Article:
A GBP3.9 million (USD7.8 million) study, launched today by the UK's Department for International Development (DFID) to develop better ways of controlling bird flu aims to help the world's poorest farmers tackle avian flu and safeguard their livelihoods.
The DFID-funded research programme will examine the best ways to control avian flu and also how to reduce the impact of the disease on poor peoples’ livelihoods. The programme focuses on Africa and Southeast Asia, with initial research to be conducted in Thailand, Vietnam, Indonesia, Cambodia, Kenya, Ethiopia, Mali and Nigeria. The International Livestock Research Institute (ILRI) and International Food Policy Research Institute (IFPRI) will manage the research in Africa, while in Southeast Asia the research will be managed by the United Nation’s Food and Agriculture Organisation (FAO), the Royal Veterinary College and the University of California at Berkeley.
John McDermott, ILRI’s Deputy Director General for Research, says ‘In global avian influenza discussions there are many different perspectives. This project seeks to provide evidence on the impacts and control of avian influenza from the perspectives of developing country farmers, technical staff and policy makers, to allow them to effectively make decisions of importance to them.’
The DFID-funded research programme marks a new approach as previous work has largely focused on eradicating Highly Pathogenic Avian Influenza (HPAI) from poultry populations and preparing for a potential human pandemic.
Launching the programme today, the UK’s International Development Secretary, Hilary Benn, said: ‘As well as claiming lives, avian flu – and the measures taken to control it – is damaging the livelihoods of farmers in the developing world. It is important to investigate how best to protect them when avian flu strikes.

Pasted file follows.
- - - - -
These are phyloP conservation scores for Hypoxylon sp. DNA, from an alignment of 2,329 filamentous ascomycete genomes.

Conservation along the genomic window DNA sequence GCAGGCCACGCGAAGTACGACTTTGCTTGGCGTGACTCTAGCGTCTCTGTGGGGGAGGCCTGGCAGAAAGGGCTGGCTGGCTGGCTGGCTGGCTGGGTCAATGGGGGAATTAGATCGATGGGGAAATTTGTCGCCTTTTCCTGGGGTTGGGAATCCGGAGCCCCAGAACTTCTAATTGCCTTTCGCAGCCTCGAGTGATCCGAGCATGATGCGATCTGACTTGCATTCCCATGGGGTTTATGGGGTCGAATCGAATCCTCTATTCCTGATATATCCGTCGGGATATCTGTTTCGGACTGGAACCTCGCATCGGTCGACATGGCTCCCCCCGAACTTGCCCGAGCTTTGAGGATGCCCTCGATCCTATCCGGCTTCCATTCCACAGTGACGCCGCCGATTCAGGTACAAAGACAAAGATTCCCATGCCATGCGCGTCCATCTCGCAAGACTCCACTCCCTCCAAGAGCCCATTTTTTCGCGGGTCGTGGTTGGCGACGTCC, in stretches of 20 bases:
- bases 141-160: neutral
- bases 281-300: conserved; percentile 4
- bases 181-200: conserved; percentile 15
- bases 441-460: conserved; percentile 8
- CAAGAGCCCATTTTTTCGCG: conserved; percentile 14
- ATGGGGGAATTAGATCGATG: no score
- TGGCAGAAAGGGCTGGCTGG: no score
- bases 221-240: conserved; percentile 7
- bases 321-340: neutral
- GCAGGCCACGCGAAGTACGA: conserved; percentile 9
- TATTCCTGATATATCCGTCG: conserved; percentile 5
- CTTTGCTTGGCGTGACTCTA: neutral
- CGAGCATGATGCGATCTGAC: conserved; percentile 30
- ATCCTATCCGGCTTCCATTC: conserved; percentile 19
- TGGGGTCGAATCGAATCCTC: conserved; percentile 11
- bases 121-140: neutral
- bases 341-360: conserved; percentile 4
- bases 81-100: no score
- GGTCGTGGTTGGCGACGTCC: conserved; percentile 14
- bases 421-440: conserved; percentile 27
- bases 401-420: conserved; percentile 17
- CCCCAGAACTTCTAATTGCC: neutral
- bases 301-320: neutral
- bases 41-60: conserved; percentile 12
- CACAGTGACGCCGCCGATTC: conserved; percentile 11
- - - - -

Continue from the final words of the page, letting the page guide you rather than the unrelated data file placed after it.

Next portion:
‘This pioneering research will help find ways of helping the poor while also ensuring appropriate control measures are followed so that farmers do not hide, slaughter or eat infected birds. The first results of the study are expected within a year and will be discussed with policy makers in Africa and Asia.’
The potential impact on agriculture of the continuing spread of HPAI and the fear of this developing into a human pandemic are very great. The World Bank recently estimated that a pandemic could reduce the world’s GDP by five per cent, with a higher proportional loss in developing countries. To date, HPAI infections have claimed more than 170 lives in 12 countries since 2003 and, in South East Asia, led to the culling of more than 140 million birds with a total estimated economic loss to the region of more than $10 billion.
Jeff Mariner, senior epidemiologist at ILRI, says, ‘Although the potential of HPAI to adapt to man and cause a global pandemic is the primary concern motivating much of the donor response to this disease in the world, human disease is as yet a rare event. Very few farming communities have actually experienced human cases. The primary concern of farmers today is the negative impact that repeated waves of poultry mortality due to HPAI have on their livelihoods. Understanding the impact of HPAI in poultry on peoples’ livelihoods will provide entry points to motivate and drive effective control programmes. Enhanced control of HPAI to reduce the risk of a human pandemic is only possible through win-win scenarios that address the present effects of HPAI.’